Open Access Research article

Measuring the effectiveness of an intensive IPV training program offered to Greek general practitioners and residents of general practice

Maria Papadakaki1*, Eleni Petridou2, Manolis Kogevinas3 and Christos Lionis1

Author Affiliations

1 Clinic of Social and Family Medicine, Faculty of Medicine, University of Crete, Voutes, P.C, Heraklion, 71003, Greece

2 Department of Hygiene, Epidemiology and Medical Statistics, Athens University Medical School, 75 Micras Asias Ave, Goudi, Athens, 11527, Greece

3 National School of Public Health, Alexandras Avenue 196, Athens, PC 115 21, Greece

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BMC Medical Education 2013, 13:46  doi:10.1186/1472-6920-13-46

Published: 28 March 2013



The need for effective training of primary care physicians in the prevention, detection and handling of intimate partner violence (IPV) has been widely acknowledged, given its frequency in daily practice. The current intervention study aimed to measure changes in the actual IPV knowledge, perceived knowledge, perceived preparedness and detection ability of practicing general practitioners (GPs) and general practice residents, following an intensive IPV training program.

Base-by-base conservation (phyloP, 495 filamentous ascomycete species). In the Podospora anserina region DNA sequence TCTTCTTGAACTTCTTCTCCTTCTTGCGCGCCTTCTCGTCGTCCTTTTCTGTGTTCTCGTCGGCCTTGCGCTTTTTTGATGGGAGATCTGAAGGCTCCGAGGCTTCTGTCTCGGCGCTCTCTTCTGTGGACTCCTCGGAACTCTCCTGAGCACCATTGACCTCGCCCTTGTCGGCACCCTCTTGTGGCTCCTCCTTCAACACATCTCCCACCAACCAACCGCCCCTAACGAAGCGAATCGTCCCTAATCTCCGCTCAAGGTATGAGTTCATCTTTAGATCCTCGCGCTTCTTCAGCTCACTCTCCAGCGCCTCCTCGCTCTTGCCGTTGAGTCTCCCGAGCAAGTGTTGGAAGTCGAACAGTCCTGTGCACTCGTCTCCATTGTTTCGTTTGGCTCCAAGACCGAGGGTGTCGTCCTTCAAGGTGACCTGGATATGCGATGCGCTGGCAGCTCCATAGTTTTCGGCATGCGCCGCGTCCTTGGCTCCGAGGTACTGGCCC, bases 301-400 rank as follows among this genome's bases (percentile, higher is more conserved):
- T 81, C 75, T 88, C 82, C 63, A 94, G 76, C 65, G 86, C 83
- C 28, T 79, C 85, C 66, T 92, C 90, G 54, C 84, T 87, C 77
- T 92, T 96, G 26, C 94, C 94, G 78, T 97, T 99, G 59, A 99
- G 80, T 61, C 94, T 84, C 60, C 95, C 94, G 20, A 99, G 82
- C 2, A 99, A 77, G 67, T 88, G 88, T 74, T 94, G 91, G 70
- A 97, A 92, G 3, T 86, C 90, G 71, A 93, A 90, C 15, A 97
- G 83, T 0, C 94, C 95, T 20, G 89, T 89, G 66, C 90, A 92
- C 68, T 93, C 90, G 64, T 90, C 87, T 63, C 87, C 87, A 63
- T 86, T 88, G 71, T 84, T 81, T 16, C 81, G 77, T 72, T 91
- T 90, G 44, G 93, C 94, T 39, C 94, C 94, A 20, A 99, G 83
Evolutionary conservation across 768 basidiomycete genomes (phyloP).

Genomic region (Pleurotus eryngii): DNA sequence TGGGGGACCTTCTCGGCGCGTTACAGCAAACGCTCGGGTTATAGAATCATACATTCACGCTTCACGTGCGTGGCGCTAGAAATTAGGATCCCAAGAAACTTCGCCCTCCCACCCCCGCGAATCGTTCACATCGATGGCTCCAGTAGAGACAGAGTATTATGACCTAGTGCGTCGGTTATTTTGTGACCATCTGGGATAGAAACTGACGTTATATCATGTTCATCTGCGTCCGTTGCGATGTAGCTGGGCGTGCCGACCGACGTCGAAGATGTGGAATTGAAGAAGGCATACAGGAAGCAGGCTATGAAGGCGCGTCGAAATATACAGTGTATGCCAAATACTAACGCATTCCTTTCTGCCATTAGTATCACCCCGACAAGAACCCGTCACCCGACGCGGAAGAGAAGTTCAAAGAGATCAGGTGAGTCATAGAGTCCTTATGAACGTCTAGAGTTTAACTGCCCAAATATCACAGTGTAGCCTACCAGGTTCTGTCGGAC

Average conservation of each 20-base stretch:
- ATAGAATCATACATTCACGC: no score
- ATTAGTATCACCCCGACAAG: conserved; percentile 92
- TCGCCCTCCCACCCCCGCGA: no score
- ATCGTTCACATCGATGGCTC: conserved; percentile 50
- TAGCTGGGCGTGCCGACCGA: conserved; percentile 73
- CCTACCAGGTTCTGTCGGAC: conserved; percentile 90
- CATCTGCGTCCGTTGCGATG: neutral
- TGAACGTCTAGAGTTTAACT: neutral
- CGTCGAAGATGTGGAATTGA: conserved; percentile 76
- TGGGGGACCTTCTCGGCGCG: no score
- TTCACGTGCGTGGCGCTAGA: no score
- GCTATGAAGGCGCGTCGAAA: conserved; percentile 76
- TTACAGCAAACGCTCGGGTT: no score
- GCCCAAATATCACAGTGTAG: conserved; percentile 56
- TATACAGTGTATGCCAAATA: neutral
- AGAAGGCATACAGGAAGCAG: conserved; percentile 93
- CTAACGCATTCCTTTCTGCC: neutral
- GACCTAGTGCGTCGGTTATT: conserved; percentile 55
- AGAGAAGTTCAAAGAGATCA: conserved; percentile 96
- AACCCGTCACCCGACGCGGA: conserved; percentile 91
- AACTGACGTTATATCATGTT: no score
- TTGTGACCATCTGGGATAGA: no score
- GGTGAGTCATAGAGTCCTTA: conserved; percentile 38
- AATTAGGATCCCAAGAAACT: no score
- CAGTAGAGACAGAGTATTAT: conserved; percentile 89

A pre/post-test design with a control group was employed to compare changes in baseline measures of IPV at the post intervention stage and at 12 months. A total of 40 participants provided full data; 25 GPs (11 in the intervention and 14 in the control) and 15 residents (intervention only). Three scales of the PREMIS survey were used to draw information on the study outcomes.


The training program met high acceptance by both groups of participants and high practicality in clinical practice. The GPs in the intervention group performed better than the GPs in the control group on “Perceived preparedness” and “Perceived knowledge” in both the post-intervention (p = .012, r = .50 and p = .001, r = .68) and the 12-month follow-up (p = .024, r = .45 and p = .007, r = .54) as well as better than the residents in “Perceived preparedness” at post-intervention level (p = .037, r = .41). Residents on the other hand, performed better than the GPs in the intervention group on “Actual knowledge” at the 12-month follow-up (p = .012, r = .49). No significant improvements or between group differences were found in terms of the self-reported detection of IPV cases.


Further studies are needed to decide whether residency training could serve as an early intervention stage for IPV training.

Intimate partner violence; General practitioners; Residents; Primary health care; Training; Knowledge